Home Technology New HDMI 2.1 specification supports 10K screens and dynamic HDR

New HDMI 2.1 specification supports 10K screens and dynamic HDR

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Did you just buy yourself a shiny new 4K TV this Black Friday? Did you use our super handy guide to decide which model to buy? Congratulations! You’re at the cutting edge of consumer-level display technology. But not for long.

4K TV’s utilise version 2.0 of the HDMI specification to the full, allowing for moving images to display at 60Hz, at that glorious Ultra HD resolution. It also allows for extra colour information to speed along the cable, enabling the splendour that is HDR. The HDMI forum has now finalised its spec for HDMI 2.1. the spec was originally unveiled in January, but now it’s available to vendors. It will undoubtedly make AV enthusiasts happy, and people who’ve splurged on new sets a little less so.

HDMIFeatureSupport

The standard allows for greater data transmission, increasing the speed to 48Gbps up from the 18Gbps on HDMI 2.0. This allows for resolutions up to 10K, while also allowing for uncompressed 8K video at 60Hz with HDR, and 4K at 120Hz. The new standard also allows for dynamic HDR , which allows for optimal colour and lighting reproduction of a scene-by-scene or even frame-by-frame basis.

There are also some new features to reduce latency, with gaming specifically mentioned. There’s also support variable frame rates, to allow for judder and stutter free viewing, reducing screen tear for smoother viewing. That sounds awfully like G-sync or Freesync, which is revolutionary stuff for TVs.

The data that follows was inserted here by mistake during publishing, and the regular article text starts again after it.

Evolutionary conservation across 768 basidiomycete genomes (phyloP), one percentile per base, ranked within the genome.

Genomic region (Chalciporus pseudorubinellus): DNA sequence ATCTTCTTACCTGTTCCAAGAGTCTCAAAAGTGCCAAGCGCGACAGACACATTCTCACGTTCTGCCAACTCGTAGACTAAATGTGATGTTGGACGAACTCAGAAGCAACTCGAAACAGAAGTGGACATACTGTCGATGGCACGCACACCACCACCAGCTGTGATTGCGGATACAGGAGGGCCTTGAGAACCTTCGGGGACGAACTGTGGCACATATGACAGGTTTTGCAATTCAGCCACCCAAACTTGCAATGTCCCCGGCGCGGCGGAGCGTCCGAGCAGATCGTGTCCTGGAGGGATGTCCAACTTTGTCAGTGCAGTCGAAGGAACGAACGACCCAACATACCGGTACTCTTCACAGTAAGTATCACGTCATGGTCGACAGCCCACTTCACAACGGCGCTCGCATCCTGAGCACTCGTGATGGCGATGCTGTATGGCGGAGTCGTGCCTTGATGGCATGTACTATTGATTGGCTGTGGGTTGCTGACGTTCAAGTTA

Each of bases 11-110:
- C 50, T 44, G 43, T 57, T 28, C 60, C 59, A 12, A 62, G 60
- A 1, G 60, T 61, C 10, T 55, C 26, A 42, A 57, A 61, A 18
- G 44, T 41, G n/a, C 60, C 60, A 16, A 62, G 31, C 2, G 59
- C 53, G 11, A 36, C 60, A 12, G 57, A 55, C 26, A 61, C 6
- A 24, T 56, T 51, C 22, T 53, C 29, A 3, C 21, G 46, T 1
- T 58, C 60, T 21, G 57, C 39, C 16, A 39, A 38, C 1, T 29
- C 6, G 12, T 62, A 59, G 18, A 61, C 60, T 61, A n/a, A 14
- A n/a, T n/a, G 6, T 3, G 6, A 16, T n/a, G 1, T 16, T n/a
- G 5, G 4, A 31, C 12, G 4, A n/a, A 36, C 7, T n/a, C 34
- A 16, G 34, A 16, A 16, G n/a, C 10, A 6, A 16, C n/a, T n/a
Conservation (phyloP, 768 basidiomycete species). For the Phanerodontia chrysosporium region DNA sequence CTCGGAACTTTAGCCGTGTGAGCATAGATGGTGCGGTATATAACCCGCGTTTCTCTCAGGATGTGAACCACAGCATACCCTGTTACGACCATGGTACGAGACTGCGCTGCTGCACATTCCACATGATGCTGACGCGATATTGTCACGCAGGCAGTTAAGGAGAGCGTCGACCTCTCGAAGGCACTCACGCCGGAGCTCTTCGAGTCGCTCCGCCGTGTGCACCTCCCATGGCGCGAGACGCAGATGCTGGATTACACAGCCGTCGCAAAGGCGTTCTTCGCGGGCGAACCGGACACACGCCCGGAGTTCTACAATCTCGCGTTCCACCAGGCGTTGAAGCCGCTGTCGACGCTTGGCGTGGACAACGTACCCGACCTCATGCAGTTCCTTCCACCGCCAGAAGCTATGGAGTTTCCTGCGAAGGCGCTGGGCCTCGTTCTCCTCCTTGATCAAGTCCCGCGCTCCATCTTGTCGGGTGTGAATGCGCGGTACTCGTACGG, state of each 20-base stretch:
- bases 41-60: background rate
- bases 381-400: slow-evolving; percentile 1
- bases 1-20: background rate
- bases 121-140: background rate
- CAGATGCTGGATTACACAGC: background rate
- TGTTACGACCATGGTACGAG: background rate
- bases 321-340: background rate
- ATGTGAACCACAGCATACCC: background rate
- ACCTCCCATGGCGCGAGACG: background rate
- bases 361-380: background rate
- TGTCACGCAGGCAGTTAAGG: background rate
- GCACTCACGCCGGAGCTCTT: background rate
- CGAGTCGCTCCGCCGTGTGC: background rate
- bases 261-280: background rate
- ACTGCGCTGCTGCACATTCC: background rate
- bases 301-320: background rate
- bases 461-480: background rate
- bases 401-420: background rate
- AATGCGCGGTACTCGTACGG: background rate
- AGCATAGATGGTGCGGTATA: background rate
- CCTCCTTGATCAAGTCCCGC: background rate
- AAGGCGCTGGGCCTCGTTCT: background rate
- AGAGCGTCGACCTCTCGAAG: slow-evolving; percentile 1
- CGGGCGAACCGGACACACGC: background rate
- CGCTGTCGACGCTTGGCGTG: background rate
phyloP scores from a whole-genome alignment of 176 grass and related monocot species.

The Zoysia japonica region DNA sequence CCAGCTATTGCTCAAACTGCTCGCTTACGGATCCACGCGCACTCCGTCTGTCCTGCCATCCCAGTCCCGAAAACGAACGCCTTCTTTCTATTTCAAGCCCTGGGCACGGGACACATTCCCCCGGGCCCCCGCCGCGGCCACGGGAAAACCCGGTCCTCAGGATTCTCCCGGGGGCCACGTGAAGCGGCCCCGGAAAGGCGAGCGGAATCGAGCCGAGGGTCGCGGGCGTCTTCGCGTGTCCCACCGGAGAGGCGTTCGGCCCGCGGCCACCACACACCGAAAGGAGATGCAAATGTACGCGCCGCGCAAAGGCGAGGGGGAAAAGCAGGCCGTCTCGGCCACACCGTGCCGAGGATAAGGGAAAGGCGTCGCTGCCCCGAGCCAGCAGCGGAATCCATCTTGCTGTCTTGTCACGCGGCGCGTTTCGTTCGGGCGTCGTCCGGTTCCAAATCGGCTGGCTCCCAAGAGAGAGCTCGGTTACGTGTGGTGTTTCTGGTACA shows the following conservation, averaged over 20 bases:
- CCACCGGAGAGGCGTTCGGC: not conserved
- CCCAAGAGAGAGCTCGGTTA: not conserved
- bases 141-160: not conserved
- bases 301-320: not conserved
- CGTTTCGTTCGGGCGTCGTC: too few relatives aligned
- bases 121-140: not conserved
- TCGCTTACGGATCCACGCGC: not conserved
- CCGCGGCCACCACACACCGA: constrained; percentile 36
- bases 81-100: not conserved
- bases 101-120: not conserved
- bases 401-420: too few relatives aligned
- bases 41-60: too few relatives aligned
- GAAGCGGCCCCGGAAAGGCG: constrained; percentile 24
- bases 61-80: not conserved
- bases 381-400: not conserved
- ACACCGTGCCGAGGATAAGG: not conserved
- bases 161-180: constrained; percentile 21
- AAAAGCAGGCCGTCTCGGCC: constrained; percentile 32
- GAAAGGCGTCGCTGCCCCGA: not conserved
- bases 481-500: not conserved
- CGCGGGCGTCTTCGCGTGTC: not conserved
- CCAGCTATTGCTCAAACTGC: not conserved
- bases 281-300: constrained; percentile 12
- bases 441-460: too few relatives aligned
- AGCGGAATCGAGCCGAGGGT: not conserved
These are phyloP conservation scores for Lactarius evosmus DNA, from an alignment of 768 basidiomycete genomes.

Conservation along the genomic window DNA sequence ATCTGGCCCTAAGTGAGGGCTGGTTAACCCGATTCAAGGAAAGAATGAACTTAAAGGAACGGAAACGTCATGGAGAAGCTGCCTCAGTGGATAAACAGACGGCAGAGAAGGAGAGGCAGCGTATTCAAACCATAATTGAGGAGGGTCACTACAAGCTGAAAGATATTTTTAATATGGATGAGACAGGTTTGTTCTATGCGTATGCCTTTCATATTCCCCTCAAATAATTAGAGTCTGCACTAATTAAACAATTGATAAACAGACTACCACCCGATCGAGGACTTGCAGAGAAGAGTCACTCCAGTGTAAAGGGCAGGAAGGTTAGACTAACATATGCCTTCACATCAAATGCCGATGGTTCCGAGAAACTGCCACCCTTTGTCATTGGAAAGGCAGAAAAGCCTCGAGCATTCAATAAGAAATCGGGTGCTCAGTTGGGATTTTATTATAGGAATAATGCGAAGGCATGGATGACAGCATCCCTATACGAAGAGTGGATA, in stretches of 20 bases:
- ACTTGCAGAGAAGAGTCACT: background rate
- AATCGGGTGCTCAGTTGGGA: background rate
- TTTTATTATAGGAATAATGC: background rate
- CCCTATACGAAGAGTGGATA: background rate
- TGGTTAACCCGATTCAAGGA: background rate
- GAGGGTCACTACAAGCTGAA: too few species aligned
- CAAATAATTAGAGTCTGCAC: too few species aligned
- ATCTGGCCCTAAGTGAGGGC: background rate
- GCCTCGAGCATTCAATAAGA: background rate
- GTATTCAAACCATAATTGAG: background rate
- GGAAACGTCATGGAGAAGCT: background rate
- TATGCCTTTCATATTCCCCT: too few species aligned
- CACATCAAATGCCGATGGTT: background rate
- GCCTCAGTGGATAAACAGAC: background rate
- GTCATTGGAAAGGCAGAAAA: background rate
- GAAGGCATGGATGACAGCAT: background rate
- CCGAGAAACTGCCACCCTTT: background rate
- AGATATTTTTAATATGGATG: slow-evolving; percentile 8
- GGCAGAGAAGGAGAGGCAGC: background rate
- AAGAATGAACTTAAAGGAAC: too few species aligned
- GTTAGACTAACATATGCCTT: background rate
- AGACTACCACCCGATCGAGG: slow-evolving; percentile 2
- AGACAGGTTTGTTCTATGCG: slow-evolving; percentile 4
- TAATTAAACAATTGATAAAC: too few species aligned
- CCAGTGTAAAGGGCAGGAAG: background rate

“The HDMI Forum’s mission is to develop specifications meeting market needs, growing demands for higher performance, and to enable future product opportunities,” said Robert Blanchard of Sony Electronics, president of the HDMI Forum.

Future product opportunities to sell you even more expensive TVs, no doubt. It’ll still be a while before we see screens that really utilise these features though, with the first models probably showing up at next year’s CES. In good news, it means that 4K TV’s may finally come down in price.

Last Updated: November 29, 2017

4 Comments

  1. Admiral Chief Silver Dragon

    November 29, 2017 at 07:45

    YAY LOOK AT ALL THE MONEY I’M SAVING

    Reply

    • Admiral Chief Silver Dragon

      November 29, 2017 at 07:52

      [continues crying in 1K]

      Reply

  2. Dresden

    November 29, 2017 at 22:23

  3. Tbone187

    December 6, 2017 at 11:15

    Useful…Now I have something to rub in their smug 4K faces.i.e. Haven’t you heard dude, if it aint 2.1, it’s old and you got mugged 😉

    Reply

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